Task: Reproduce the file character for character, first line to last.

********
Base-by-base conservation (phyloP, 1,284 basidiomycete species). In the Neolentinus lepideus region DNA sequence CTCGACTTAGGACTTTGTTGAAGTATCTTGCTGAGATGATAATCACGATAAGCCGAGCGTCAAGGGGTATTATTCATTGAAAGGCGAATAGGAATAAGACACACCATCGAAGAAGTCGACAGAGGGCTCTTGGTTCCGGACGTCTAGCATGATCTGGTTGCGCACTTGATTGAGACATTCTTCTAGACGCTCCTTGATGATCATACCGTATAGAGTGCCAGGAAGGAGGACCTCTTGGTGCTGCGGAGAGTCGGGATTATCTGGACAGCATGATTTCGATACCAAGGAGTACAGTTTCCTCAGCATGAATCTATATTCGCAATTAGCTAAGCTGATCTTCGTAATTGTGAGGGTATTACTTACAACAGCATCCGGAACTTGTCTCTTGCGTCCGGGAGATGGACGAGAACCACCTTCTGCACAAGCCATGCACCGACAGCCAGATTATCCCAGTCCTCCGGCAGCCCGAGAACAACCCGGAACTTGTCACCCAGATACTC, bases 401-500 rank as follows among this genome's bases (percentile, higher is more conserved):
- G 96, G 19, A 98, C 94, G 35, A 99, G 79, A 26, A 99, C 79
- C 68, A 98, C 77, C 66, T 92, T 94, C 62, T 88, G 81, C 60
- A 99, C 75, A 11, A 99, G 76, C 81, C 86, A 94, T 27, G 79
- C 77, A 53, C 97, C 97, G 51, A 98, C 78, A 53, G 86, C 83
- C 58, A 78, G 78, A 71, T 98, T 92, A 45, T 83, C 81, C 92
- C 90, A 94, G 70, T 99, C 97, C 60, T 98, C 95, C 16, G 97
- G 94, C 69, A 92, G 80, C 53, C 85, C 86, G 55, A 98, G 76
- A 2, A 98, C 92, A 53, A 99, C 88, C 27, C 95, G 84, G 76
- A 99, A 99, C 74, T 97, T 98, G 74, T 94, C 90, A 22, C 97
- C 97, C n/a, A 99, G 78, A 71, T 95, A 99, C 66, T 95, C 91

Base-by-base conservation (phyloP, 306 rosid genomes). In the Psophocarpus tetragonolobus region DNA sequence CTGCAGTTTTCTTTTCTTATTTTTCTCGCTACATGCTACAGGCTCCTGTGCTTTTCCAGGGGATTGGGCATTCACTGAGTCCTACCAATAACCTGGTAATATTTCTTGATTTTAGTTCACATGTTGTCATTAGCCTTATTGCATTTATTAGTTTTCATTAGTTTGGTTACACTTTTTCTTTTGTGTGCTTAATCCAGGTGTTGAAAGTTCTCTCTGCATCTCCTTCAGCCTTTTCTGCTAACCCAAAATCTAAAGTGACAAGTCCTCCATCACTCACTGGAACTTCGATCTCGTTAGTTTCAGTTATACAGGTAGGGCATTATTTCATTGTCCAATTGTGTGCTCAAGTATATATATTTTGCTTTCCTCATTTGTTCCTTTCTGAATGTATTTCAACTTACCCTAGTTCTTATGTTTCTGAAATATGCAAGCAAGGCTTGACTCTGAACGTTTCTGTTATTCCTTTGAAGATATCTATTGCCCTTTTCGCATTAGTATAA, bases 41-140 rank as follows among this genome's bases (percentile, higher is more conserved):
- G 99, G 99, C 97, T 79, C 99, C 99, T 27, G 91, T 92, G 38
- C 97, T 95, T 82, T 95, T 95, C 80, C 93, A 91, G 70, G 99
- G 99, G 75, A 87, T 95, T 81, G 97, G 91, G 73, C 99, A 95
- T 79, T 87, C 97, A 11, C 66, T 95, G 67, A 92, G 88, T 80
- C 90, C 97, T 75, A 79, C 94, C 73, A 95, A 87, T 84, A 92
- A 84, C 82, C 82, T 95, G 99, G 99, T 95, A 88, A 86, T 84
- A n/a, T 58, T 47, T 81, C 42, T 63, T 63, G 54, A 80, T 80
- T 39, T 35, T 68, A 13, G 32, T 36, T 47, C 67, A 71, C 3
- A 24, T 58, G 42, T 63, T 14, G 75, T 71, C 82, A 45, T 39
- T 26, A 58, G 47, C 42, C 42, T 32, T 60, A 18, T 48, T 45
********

Base-by-base conservation (phyloP, 1,284 basidiomycete species). In the Neolentinus lepideus region DNA sequence CTCGACTTAGGACTTTGTTGAAGTATCTTGCTGAGATGATAATCACGATAAGCCGAGCGTCAAGGGGTATTATTCATTGAAAGGCGAATAGGAATAAGACACACCATCGAAGAAGTCGACAGAGGGCTCTTGGTTCCGGACGTCTAGCATGATCTGGTTGCGCACTTGATTGAGACATTCTTCTAGACGCTCCTTGATGATCATACCGTATAGAGTGCCAGGAAGGAGGACCTCTTGGTGCTGCGGAGAGTCGGGATTATCTGGACAGCATGATTTCGATACCAAGGAGTACAGTTTCCTCAGCATGAATCTATATTCGCAATTAGCTAAGCTGATCTTCGTAATTGTGAGGGTATTACTTACAACAGCATCCGGAACTTGTCTCTTGCGTCCGGGAGATGGACGAGAACCACCTTCTGCACAAGCCATGCACCGACAGCCAGATTATCCCAGTCCTCCGGCAGCCCGAGAACAACCCGGAACTTGTCACCCAGATACTC, bases 401-500 rank as follows among this genome's bases (percentile, higher is more conserved):
- G 96, G 19, A 98, C 94, G 35, A 99, G 79, A 26, A 99, C 79
- C 68, A 98, C 77, C 66, T 92, T 94, C 62, T 88, G 81, C 60
- A 99, C 75, A 11, A 99, G 76, C 81, C 86, A 94, T 27, G 79
- C 77, A 53, C 97, C 97, G 51, A 98, C 78, A 53, G 86, C 83
- C 58, A 78, G 78, A 71, T 98, T 92, A 45, T 83, C 81, C 92
- C 90, A 94, G 70, T 99, C 97, C 60, T 98, C 95, C 16, G 97
- G 94, C 69, A 92, G 80, C 53, C 85, C 86, G 55, A 98, G 76
- A 2, A 98, C 92, A 53, A 99, C 88, C 27, C 95, G 84, G 76
- A 99, A 99, C 74, T 97, T 98, G 74, T 94, C 90, A 22, C 97
- C 97, C n/a, A 99, G 78, A 71, T 95, A 99, C 66, T 95, C 91

Base-by-base conservation (phyloP, 306 rosid genomes). In the Psophocarpus tetragonolobus region DNA sequence CTGCAGTTTTCTTTTCTTATTTTTCTCGCTACATGCTACAGGCTCCTGTGCTTTTCCAGGGGATTGGGCATTCACTGAGTCCTACCAATAACCTGGTAATATTTCTTGATTTTAGTTCACATGTTGTCATTAGCCTTATTGCATTTATTAGTTTTCATTAGTTTGGTTACACTTTTTCTTTTGTGTGCTTAATCCAGGTGTTGAAAGTTCTCTCTGCATCTCCTTCAGCCTTTTCTGCTAACCCAAAATCTAAAGTGACAAGTCCTCCATCACTCACTGGAACTTCGATCTCGTTAGTTTCAGTTATACAGGTAGGGCATTATTTCATTGTCCAATTGTGTGCTCAAGTATATATATTTTGCTTTCCTCATTTGTTCCTTTCTGAATGTATTTCAACTTACCCTAGTTCTTATGTTTCTGAAATATGCAAGCAAGGCTTGACTCTGAACGTTTCTGTTATTCCTTTGAAGATATCTATTGCCCTTTTCGCATTAGTATAA, bases 41-140 rank as follows among this genome's bases (percentile, higher is more conserved):
- G 99, G 99, C 97, T 79, C 99, C 99, T 27, G 91, T 92, G 38
- C 97, T 95, T 82, T 95, T 95, C 80, C 93, A 91, G 70, G 99
- G 99, G 75, A 87, T 95, T 81, G 97, G 91, G 73, C 99, A 95
- T 79, T 87, C 97, A 11, C 66, T 95, G 67, A 92, G 88, T 80
- C 90, C 97, T 75, A 79, C 94, C 73, A 95, A 87, T 84, A 92
- A 84, C 82, C 82, T 95, G 99, G 99, T 95, A 88, A 86, T 84
- A n/a, T 58, T 47, T 81, C 42, T 63, T 63, G 54, A 80, T 80
- T 39, T 35, T 68, A 13, G 32, T 36, T 47, C 67, A 71, C 3
- A 24, T 58, G 42, T 63, T 14, G 75, T 71, C 82, A 45, T 39
- T 26, A 58, G 47, C 42, C 42, T 32, T 60, A 18, T 48, T 45